Philo T. Farnsworth

Philo T. Farnsworth was born on a farm in rural Utah and grew up to invent the television. His invention of the dissector camera tube helped put the first images on television screens worldwide. Farnsworth brought the talents of science and education to the table, and his efforts changed people’s lives worldwide!

A young Philo T. Farnsworth

More of the Story

Farnsworth was born near Beaver, Utah, in 1906. He lived in a small log cabin with no electricity until he was twelve years old when his family moved to a ranch near Rigby, Idaho. Farnsworth enjoyed his high school chemistry and physics classes.  He went to Brigham Young University and earned a certificate from the Junior Radio-Trician from the National Radio Institute. Farnsworth married Elma “Pem” Gardner, and together they had four sons.   

An Inventor at an Early Age

When Farnsworth moved to Idaho, he was excited to live in a house with electricity. After he moved to Idaho when he was twelve, he built an electric engine and washing machine. At thirteen years old, he won a national contest for inventing a thief-proof lock. 

When he was sixteen years old, Farnsworth drew a design for his chemistry teacher of an invention that he believed would transform electricity into pictures by controlling the speed and direction of fast-flying electrons. That means that Farnsworth began to design a television in high school!  

One of the many television tubes Farnsworth made

Inventing the Television

Farnsworth wanted to make his design for transporting images using electricity a reality, but he did not have much money.  He finally met two Californians who gave him money to test his idea.  He took the design he completed in high school and the money and practiced different models until he got it right.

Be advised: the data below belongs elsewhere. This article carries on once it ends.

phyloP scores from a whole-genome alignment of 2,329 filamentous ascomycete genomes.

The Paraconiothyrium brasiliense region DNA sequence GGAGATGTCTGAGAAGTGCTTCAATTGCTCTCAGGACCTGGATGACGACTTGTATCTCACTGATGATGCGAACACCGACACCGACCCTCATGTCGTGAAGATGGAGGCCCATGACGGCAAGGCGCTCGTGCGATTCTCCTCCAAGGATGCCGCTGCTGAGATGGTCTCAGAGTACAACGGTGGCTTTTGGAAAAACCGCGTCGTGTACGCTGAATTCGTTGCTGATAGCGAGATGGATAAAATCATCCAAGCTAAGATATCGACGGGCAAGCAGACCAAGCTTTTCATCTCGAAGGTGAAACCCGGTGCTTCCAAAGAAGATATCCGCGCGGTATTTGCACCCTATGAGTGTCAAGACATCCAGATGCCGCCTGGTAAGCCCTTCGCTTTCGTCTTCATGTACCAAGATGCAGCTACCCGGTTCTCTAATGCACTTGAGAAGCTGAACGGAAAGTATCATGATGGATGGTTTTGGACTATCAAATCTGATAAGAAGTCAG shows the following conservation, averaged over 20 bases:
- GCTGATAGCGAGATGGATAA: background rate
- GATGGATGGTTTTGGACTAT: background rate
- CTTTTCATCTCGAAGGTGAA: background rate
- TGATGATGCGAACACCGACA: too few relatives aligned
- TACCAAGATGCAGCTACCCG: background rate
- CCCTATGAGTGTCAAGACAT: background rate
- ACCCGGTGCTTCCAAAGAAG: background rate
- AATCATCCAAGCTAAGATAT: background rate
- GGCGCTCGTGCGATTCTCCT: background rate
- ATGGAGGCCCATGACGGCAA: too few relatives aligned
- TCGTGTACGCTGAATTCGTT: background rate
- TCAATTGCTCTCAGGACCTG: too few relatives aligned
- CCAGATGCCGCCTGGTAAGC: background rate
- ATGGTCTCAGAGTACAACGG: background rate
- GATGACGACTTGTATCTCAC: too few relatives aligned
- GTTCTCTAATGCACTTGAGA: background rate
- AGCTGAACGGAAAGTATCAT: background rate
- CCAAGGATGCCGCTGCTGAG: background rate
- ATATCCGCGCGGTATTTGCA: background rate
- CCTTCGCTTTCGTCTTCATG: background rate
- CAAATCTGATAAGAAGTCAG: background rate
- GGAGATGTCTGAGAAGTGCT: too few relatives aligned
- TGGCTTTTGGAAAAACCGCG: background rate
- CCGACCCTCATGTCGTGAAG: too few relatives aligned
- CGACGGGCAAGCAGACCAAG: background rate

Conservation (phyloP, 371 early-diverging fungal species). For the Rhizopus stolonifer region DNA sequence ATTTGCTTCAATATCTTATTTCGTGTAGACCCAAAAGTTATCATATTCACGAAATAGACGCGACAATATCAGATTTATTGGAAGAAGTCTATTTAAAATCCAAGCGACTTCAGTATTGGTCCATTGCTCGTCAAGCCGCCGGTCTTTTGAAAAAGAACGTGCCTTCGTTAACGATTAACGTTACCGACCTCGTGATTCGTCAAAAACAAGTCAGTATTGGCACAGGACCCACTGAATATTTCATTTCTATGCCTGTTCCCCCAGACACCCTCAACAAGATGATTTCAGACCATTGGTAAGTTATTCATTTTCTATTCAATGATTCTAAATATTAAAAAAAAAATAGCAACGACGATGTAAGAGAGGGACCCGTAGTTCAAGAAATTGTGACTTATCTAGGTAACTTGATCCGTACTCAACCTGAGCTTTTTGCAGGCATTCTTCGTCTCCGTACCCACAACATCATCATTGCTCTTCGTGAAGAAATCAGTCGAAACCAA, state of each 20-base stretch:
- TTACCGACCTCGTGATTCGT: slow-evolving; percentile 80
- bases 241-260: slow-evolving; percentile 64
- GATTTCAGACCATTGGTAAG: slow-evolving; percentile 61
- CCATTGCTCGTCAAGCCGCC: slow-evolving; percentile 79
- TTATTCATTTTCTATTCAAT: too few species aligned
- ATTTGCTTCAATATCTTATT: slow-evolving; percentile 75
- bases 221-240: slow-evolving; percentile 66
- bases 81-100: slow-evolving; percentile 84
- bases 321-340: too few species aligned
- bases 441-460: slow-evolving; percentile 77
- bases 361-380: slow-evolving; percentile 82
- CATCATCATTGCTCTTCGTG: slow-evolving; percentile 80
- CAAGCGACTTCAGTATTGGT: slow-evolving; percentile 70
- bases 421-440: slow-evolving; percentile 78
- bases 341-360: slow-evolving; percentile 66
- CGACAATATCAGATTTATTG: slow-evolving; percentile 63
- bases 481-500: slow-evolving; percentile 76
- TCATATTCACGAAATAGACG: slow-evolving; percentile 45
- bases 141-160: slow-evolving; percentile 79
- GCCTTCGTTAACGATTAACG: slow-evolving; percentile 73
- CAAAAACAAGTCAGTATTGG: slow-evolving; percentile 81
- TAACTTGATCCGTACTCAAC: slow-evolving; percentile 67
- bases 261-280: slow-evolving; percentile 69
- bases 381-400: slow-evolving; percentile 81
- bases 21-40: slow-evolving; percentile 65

He transferred the first successful image—a simple line—in 1927 when he was twenty-one years old! Farnsworth worked for several companies during his life. His inventions and ideas were the forerunners of many products like radar, electron microscopes, and baby incubators. 

Even though his inventions made a difference in people’s lives, very few knew that Farnsworth invented them.  When he died, he did not have much money, and very few people knew who he was or his connection to his inventions.

Farnsworth’s Legacy

In 1985, a group of students from Ridgemont Elementary School in Salt Lake City wanted to recognize Farnsworth for his work.  The students and their teacher asked state legislatures to place a statue of Farnsworth to represent Utah in Statuary Hall in Washington D.C.  In 1990, Legislature agreed to allow a statute to represent Utah in Statuary Hall. The figure remained there until the 2000s when it was replaced by a statue of women’s rights leader Martha Hughes Cannon. 

Farnsworth’s interest in science and education resulted in several inventions that changed culture, economics, politics, and even religion in Utah, the United States, and worldwide.

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